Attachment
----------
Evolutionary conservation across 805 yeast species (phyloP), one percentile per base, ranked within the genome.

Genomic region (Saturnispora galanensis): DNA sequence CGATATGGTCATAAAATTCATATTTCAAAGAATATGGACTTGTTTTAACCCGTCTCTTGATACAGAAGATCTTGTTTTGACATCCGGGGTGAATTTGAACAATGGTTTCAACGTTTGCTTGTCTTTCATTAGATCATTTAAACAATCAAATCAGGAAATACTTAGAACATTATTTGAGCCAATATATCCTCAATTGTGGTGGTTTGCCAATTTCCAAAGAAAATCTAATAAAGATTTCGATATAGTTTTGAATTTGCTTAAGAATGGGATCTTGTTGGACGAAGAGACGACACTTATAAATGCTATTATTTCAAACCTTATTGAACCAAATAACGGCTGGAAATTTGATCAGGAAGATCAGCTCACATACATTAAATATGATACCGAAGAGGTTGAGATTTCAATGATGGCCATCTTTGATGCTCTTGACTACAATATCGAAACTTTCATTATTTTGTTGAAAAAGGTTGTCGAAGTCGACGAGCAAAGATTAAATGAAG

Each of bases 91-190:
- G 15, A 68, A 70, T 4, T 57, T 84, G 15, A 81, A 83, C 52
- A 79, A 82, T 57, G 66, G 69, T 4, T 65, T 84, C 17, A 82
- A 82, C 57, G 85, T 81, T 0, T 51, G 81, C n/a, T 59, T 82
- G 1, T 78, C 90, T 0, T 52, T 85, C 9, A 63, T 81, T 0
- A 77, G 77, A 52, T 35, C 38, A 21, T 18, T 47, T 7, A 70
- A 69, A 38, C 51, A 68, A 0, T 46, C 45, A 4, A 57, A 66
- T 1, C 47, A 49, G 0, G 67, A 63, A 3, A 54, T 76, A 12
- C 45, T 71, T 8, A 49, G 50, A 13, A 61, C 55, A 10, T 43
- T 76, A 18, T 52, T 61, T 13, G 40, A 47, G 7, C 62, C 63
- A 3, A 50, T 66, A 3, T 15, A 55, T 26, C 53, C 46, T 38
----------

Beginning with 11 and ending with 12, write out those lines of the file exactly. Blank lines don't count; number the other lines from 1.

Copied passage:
- C 45, T 71, T 8, A 49, G 50, A 13, A 61, C 55, A 10, T 43
- T 76, A 18, T 52, T 61, T 13, G 40, A 47, G 7, C 62, C 63